Emotional and dramatic day sees Spratt finish second on stage 2 at ThuringenSat 18 Jul 2015
2015 Giro del Trentino Alto Adige – Sudtirol winner Amanda Spratt finished a surprise second place on stage two of Internationale Thuringen Rundfahrt der Frauen after a late crash involving two riders and a wrong turn by the leader on the road made for a dramatic final in Germany today.
As Spratt rolled over the line one second behind Eugiena Bujak (BTC City Ljubljana) the pair assumed it was for second and third positions, only to be advised that Bujak had in fact won the stage.
In what was a dramatic finale, leader Tayler Wiles (Velocio- SRAM) took a wrong turn after two riders behind her crashed on the descent.
“There was a final 14km loop with a hard climb to start with,” Spratt explained. “The break was down to six riders on that climb before it settled down a little bit.”
“Then there was a technical section with cobbles and a few corners and Tayler was leading down there with another two riders behind her and ahead of me.
“Those two riders both crashed on the descent and Tayler attacked straight away and got a gap. She was away solo but then at some point between then and the finish, she actually took a wrong turn.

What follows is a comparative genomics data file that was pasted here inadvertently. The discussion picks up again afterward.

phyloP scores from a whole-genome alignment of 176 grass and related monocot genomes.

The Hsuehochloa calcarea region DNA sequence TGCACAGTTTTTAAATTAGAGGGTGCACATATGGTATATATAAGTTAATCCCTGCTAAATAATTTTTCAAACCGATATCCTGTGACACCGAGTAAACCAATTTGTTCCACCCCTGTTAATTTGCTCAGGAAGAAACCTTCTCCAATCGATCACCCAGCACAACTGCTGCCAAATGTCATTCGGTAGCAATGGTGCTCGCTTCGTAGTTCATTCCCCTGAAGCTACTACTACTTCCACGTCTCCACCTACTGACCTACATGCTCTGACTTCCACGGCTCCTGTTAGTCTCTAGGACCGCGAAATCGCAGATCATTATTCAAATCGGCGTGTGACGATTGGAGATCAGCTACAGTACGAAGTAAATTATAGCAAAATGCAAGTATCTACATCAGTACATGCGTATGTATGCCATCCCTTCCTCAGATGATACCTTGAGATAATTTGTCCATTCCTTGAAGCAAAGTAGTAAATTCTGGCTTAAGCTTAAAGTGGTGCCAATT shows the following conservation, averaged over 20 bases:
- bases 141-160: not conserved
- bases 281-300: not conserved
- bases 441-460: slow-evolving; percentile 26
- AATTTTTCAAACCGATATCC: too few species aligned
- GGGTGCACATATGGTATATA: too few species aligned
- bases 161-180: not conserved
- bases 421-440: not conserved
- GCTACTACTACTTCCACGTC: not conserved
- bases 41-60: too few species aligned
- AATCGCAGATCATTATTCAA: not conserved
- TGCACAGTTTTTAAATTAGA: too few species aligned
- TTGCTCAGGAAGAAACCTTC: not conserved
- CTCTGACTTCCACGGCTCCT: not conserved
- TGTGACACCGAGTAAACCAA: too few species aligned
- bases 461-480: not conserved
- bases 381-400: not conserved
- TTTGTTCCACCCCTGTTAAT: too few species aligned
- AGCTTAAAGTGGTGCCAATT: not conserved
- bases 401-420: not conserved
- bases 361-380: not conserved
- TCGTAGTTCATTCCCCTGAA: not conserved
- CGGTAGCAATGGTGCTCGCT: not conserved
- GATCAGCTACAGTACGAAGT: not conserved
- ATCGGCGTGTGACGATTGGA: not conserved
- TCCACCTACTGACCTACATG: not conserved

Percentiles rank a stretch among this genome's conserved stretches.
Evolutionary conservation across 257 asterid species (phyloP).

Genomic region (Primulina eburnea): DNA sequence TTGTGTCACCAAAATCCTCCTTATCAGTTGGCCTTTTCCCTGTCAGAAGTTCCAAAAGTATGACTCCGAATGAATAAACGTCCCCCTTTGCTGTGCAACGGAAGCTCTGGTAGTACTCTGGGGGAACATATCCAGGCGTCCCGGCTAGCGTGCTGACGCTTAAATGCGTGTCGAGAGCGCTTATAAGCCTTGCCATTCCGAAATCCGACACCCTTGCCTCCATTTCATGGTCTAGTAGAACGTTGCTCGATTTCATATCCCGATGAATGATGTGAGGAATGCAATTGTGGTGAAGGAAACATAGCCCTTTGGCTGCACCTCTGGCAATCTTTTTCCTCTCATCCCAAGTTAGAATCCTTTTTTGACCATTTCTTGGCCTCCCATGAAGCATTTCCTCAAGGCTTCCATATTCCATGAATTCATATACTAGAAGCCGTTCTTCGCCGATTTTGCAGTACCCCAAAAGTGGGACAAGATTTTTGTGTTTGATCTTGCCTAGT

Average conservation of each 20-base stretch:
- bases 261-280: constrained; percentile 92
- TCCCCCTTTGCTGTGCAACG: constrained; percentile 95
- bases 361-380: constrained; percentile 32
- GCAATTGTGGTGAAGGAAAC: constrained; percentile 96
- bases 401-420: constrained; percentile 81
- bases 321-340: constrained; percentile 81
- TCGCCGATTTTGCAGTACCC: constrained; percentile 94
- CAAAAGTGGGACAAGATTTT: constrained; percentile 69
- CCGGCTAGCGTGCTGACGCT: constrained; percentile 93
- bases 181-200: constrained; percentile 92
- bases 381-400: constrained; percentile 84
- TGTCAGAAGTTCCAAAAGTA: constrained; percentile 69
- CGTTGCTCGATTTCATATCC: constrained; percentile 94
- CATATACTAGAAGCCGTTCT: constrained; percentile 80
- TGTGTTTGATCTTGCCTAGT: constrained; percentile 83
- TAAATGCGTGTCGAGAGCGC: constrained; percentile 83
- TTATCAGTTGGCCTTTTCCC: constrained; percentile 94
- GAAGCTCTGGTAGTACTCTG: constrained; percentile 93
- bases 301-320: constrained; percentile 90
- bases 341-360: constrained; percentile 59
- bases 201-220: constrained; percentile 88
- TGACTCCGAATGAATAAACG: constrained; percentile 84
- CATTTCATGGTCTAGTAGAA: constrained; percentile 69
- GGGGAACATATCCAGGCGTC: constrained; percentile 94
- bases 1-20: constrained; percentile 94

“Our group then became the leaders on the road, but no one realised it until after the finish. Eugiene didn’t know she had won and I thought I had come third.”
Earlier in the day, ORICA-AIS teammate Emma Johansson picked up more bonus seconds in an intermediate sprint to continue her bid for overall honours. Spratt and Johansson now sit second and seventh respectively.
Not only was it a successful day for the Australian outfit, it was also an emotional one as they paid tribute to Amy Gillett who lost her life training for the Thuringen Rundfahrt ten years ago today.
“It was a really positive day on the road,” Spratt said. “Everyone had another good ride today and we are in a good position heading into the next day of racing.”
“It was also a pretty emotional day. We went to a memorial for Amy this morning and it’s always very emotional to think about that day.
“I had been racing with them just before the accident. It’s emotional. She has really touched the hearts of a lot of Australians.”
Sport director Martin Barras give us his wrap of the day's proceedings:
It has been hot since we got to Germany 3½ days ago but today the temperature cooled down and the racing hotted up!
Yesterday’s short introduction stage in Gotha was just that. Crevettes! Entrees! Hors dÓeuvre!
Today the fun started in earnest.
The second stage started and finished near the Thuringenhalle in Erfurt, a city in east Germany that was made the administrative centre of Thuringia after the second World War. It went 105km with a couple of bonus sprints and a couple of Queen of the Mountain challenges.
After a strong ride with little reward yesterday, we were keen to maintain good racing discipline but improve our returns. Our plan remained similar to stage 1: stay present in breaks and gather bonus seconds in the sprints. But with a solid GPM only 11km from the finish we were also keen to get aggressive over the finale and see what sort of result we could get.